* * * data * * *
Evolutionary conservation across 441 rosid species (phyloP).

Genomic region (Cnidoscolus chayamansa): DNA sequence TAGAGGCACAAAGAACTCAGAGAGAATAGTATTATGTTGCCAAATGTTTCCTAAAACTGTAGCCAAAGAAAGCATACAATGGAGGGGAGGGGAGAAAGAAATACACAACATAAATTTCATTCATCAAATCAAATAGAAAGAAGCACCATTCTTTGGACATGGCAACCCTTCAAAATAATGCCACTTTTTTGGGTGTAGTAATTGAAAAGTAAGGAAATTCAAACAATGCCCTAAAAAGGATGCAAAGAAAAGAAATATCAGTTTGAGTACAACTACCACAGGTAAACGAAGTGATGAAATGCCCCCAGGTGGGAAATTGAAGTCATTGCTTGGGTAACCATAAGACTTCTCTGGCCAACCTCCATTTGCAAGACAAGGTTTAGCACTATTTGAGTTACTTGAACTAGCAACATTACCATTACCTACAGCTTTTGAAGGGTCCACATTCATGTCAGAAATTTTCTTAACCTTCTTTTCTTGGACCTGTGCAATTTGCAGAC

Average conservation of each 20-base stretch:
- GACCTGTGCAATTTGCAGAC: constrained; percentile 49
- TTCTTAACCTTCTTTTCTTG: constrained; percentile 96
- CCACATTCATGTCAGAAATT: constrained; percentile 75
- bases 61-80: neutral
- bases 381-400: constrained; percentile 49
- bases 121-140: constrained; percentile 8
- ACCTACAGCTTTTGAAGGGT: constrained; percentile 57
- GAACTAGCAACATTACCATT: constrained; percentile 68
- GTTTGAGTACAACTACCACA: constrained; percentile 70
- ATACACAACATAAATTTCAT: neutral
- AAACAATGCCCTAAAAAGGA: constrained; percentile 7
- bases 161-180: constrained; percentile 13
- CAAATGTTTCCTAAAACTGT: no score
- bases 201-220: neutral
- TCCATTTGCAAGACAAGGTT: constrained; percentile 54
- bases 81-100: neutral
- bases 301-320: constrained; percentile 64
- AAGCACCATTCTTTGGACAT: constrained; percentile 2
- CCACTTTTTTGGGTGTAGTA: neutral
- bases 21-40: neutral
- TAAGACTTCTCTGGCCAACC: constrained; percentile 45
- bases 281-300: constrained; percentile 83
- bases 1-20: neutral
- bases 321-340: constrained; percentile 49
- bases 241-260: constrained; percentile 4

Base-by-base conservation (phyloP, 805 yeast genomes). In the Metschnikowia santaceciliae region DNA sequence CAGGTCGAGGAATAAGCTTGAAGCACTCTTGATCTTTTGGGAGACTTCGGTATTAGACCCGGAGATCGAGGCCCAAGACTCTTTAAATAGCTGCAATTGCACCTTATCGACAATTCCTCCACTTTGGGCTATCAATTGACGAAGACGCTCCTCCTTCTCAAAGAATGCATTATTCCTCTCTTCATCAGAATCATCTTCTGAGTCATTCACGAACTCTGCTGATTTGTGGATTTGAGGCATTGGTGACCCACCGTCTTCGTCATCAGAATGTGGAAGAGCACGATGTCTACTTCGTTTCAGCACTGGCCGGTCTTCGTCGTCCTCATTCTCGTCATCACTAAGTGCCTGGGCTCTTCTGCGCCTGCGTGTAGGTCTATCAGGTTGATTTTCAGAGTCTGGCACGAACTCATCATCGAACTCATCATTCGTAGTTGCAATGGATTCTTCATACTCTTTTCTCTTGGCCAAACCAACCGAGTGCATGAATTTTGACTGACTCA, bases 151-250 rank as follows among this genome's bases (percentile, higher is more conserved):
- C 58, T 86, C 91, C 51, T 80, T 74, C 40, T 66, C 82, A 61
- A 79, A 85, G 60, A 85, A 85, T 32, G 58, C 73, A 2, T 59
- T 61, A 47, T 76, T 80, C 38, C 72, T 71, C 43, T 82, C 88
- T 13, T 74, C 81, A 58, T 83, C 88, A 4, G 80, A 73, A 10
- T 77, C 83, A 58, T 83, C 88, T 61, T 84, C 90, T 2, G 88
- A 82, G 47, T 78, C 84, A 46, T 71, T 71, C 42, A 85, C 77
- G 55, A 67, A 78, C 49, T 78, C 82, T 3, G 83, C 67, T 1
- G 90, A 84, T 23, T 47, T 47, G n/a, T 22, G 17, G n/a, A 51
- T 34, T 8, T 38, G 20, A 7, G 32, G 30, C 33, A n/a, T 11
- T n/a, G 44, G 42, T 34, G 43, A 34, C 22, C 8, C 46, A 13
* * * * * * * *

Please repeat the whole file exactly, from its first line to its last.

Evolutionary conservation across 441 rosid species (phyloP).

Genomic region (Cnidoscolus chayamansa): DNA sequence TAGAGGCACAAAGAACTCAGAGAGAATAGTATTATGTTGCCAAATGTTTCCTAAAACTGTAGCCAAAGAAAGCATACAATGGAGGGGAGGGGAGAAAGAAATACACAACATAAATTTCATTCATCAAATCAAATAGAAAGAAGCACCATTCTTTGGACATGGCAACCCTTCAAAATAATGCCACTTTTTTGGGTGTAGTAATTGAAAAGTAAGGAAATTCAAACAATGCCCTAAAAAGGATGCAAAGAAAAGAAATATCAGTTTGAGTACAACTACCACAGGTAAACGAAGTGATGAAATGCCCCCAGGTGGGAAATTGAAGTCATTGCTTGGGTAACCATAAGACTTCTCTGGCCAACCTCCATTTGCAAGACAAGGTTTAGCACTATTTGAGTTACTTGAACTAGCAACATTACCATTACCTACAGCTTTTGAAGGGTCCACATTCATGTCAGAAATTTTCTTAACCTTCTTTTCTTGGACCTGTGCAATTTGCAGAC

Average conservation of each 20-base stretch:
- GACCTGTGCAATTTGCAGAC: constrained; percentile 49
- TTCTTAACCTTCTTTTCTTG: constrained; percentile 96
- CCACATTCATGTCAGAAATT: constrained; percentile 75
- bases 61-80: neutral
- bases 381-400: constrained; percentile 49
- bases 121-140: constrained; percentile 8
- ACCTACAGCTTTTGAAGGGT: constrained; percentile 57
- GAACTAGCAACATTACCATT: constrained; percentile 68
- GTTTGAGTACAACTACCACA: constrained; percentile 70
- ATACACAACATAAATTTCAT: neutral
- AAACAATGCCCTAAAAAGGA: constrained; percentile 7
- bases 161-180: constrained; percentile 13
- CAAATGTTTCCTAAAACTGT: no score
- bases 201-220: neutral
- TCCATTTGCAAGACAAGGTT: constrained; percentile 54
- bases 81-100: neutral
- bases 301-320: constrained; percentile 64
- AAGCACCATTCTTTGGACAT: constrained; percentile 2
- CCACTTTTTTGGGTGTAGTA: neutral
- bases 21-40: neutral
- TAAGACTTCTCTGGCCAACC: constrained; percentile 45
- bases 281-300: constrained; percentile 83
- bases 1-20: neutral
- bases 321-340: constrained; percentile 49
- bases 241-260: constrained; percentile 4

Base-by-base conservation (phyloP, 805 yeast genomes). In the Metschnikowia santaceciliae region DNA sequence CAGGTCGAGGAATAAGCTTGAAGCACTCTTGATCTTTTGGGAGACTTCGGTATTAGACCCGGAGATCGAGGCCCAAGACTCTTTAAATAGCTGCAATTGCACCTTATCGACAATTCCTCCACTTTGGGCTATCAATTGACGAAGACGCTCCTCCTTCTCAAAGAATGCATTATTCCTCTCTTCATCAGAATCATCTTCTGAGTCATTCACGAACTCTGCTGATTTGTGGATTTGAGGCATTGGTGACCCACCGTCTTCGTCATCAGAATGTGGAAGAGCACGATGTCTACTTCGTTTCAGCACTGGCCGGTCTTCGTCGTCCTCATTCTCGTCATCACTAAGTGCCTGGGCTCTTCTGCGCCTGCGTGTAGGTCTATCAGGTTGATTTTCAGAGTCTGGCACGAACTCATCATCGAACTCATCATTCGTAGTTGCAATGGATTCTTCATACTCTTTTCTCTTGGCCAAACCAACCGAGTGCATGAATTTTGACTGACTCA, bases 151-250 rank as follows among this genome's bases (percentile, higher is more conserved):
- C 58, T 86, C 91, C 51, T 80, T 74, C 40, T 66, C 82, A 61
- A 79, A 85, G 60, A 85, A 85, T 32, G 58, C 73, A 2, T 59
- T 61, A 47, T 76, T 80, C 38, C 72, T 71, C 43, T 82, C 88
- T 13, T 74, C 81, A 58, T 83, C 88, A 4, G 80, A 73, A 10
- T 77, C 83, A 58, T 83, C 88, T 61, T 84, C 90, T 2, G 88
- A 82, G 47, T 78, C 84, A 46, T 71, T 71, C 42, A 85, C 77
- G 55, A 67, A 78, C 49, T 78, C 82, T 3, G 83, C 67, T 1
- G 90, A 84, T 23, T 47, T 47, G n/a, T 22, G 17, G n/a, A 51
- T 34, T 8, T 38, G 20, A 7, G 32, G 30, C 33, A n/a, T 11
- T n/a, G 44, G 42, T 34, G 43, A 34, C 22, C 8, C 46, A 13